Survey by G+D and OMFIF reveals: Emerging market consumers ready to use CBDCs
Central banks need to work with the private sector to ensure widespread availability of central bank digital currencies (CBDC) for consumers and educate them about the potential benefits in terms of speed, security and low cost, a report published by the international technology Group Giesecke+Devrient (G+D) and the independent think tank Official Monetary Financial Institutions Forum (OMFIF) reveals.
The report includes a survey conducted by Ipsos MORI on behalf of OMFIF and G+D which provides valuable insights into consumers’ attitudes towards a legal digital means of payment. It was conducted in four countries: Germany, Indonesia, Nigeria and the US with over 3,000 respondents. The intention of the survey was to get an impression on consumer expectations and concerns from developed and emerging countries and what the distinctions were between these economies.
The survey findings reveal a sharp difference in attitudes towards CBDCs between consumers in developed and developing countries. In Nigeria – where a pilot CBDC project was launched in October – 91% of respondents say they are likely to use CBDCs, with 60% of consumers saying so in Indonesia. However, these figures fall to just 24% in the US and 14% in Germany. This suggests CBDCs could offer a ‘leapfrog’ moment in payments in emerging markets, where systems are less developed, compared to countries such as the US and Germany, where consumers have many established payment options already.
Awareness of digital currencies is also much higher in emerging markets: more than 40% of consumers in both Nigeria and Indonesia are familiar with the concept of CBDCs, compared to just 15% in the US, although half of American consumers say they have heard of cryptocurrencies such as bitcoin rather than CBDCs.
Other key findings from the report include:
- Consumers’ attachment to cash payments remains strong, despite digital developments and the impact of Covid-19. Cash is one of the three most frequently used payment methods for 74% of consumers across the four jurisdictions.
- Safety and availability are the key concerns of consumers regarding digital payments overall, with more than 27% saying they are not sure such payments are safe or that merchants are able to accept them.
- Central bank digital currencies could address these concerns: security and universality are cited by consumers as the two key potential benefits of CBDCs, by 33% and 29% of consumers respectively.
- Consumers who say they would be prepared to use CBDCs see a wide range of potential uses, as a complement to payment apps, cards, mobile wallets and cash, as well as a tool for financial inclusion.
‘Central bank digital currencies present a historic chance to create a new universal form of money. The acceptance of the consumers and its use is key for the success of any digital currency provided by a central bank. This study looks at the ways in which CBDC as a basic currency infrastructure could be a driver for digital innovation, boost the growth of the digital economy and extend financial inclusion,’ said Dr. Wolfram Seidemann, CEO of G+D Currency Technology. ‘It is a call to action to intensify the debate on the future of money.’
‘While many of the smartest minds in finance and technology debate the design, function and scope of CBDCs, it is vitally important to remember a point that is often forgotten: that for digital currencies to have their desired impact in terms of speed, low-cost and ease of payments, and to achieve policy goals such as financial inclusion, then customers must be prepared to use them. This report seeks to address this key issue: will consumers use digital currencies?’ said John Orchard, chief executive officer of OMFIF.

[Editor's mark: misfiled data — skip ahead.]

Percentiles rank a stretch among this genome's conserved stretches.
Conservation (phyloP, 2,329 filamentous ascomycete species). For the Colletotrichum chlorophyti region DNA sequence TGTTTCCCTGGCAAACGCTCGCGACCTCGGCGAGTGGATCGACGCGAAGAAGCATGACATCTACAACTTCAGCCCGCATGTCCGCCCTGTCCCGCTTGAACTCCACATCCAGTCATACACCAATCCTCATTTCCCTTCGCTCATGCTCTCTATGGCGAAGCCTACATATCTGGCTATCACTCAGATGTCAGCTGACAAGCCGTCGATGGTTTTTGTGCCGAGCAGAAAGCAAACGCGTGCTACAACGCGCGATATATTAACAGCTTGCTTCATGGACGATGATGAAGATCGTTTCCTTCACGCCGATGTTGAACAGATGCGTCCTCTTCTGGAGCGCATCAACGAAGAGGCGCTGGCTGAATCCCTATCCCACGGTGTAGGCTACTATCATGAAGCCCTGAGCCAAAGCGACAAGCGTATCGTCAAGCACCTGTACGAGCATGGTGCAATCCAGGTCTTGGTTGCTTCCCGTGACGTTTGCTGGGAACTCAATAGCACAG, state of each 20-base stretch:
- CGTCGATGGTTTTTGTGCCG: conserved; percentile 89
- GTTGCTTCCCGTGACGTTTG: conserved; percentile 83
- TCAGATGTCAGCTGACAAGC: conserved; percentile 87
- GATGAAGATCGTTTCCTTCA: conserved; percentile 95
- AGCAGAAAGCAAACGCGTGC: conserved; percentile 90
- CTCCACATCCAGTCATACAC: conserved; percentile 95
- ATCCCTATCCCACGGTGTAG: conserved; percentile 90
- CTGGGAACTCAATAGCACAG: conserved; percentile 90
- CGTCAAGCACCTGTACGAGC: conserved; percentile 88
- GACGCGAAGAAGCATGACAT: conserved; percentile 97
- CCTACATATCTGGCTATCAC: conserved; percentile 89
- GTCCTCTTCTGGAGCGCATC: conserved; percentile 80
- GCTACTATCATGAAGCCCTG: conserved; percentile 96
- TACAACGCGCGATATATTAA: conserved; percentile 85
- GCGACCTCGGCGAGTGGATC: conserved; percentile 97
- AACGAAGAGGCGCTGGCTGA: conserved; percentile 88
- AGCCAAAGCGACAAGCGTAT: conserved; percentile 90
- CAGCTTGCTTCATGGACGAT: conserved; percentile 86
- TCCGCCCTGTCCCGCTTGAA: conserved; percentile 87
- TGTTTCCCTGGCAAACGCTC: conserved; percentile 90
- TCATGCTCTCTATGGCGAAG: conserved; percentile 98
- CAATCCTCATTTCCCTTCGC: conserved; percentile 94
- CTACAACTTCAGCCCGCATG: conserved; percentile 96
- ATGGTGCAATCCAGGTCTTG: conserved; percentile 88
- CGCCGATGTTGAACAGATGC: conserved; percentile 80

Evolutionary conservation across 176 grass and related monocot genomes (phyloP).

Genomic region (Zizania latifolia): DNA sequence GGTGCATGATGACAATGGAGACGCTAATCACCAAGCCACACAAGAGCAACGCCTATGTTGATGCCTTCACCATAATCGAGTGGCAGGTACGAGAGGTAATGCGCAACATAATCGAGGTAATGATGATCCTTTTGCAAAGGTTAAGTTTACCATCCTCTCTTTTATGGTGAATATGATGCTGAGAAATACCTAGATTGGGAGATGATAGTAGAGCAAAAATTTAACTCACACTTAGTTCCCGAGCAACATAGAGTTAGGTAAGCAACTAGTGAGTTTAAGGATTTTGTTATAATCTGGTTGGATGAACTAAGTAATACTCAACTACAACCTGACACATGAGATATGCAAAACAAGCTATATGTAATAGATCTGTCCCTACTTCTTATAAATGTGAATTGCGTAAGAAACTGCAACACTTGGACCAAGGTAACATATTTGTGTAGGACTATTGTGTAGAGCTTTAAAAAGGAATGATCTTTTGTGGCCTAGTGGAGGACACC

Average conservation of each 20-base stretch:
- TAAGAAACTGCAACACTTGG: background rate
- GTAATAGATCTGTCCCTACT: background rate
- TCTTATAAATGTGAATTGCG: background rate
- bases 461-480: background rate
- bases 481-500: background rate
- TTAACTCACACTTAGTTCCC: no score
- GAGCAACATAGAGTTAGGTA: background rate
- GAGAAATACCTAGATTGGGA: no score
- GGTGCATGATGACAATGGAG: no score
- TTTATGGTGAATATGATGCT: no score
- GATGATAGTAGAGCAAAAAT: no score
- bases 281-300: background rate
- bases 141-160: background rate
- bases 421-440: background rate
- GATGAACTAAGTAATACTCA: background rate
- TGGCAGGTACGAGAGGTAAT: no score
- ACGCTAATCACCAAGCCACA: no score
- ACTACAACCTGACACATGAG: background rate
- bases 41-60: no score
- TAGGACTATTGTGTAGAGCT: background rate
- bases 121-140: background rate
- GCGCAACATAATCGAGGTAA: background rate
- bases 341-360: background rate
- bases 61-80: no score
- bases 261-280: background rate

ABOUT THE RESEARCH:
The survey was conducted by Ipsos MORI in four countries through an internet-based questionnaire for the most efficient reach in all countries. Fieldwork dates were 20 August to 3 September 2021. The total sample size consisted of just over 3,000 individual respondents aged 16-74. The sample size was 1,001 in Germany and the US, and 500 in Indonesia and Nigeria. Results have been weighted so that each country counts equally in the total figures. Results have been weighted to reflect equal representation across demographic profiles based on age, gender and household income.
The full survey is available for download under https://www.gi-de.com/en/payment/central-bank-digital-currencies#c71920
The press release can also be downloaded here.
Giesecke+Devrient (G+D) is a global security technology group headquartered in Munich. As a partner to organizations with highest demands, G+D engineers trust and secures essential values with its solutions. The company's innovative technology protects physical and digital payments, the connectivity of people and machines, the identity of people and objects, as well as digital infrastructures and confidential data. G+D was founded in 1852. In the fiscal year 2020, the company generated a turnover of 2.31 billion euros with around 11,500 employees. G+D is represented by 74 subsidiaries and joint ventures in 32 countries. Further information: www.gi-de.com.
OMFIF is an independent think tank for central banking, economic policy and public investment, providing a neutral platform for public and private sector engagement worldwide. With teams in London and the US, OMFIF focuses on global policy and investment themes relating to central banks, sovereign funds, pension funds, regulators and treasuries.
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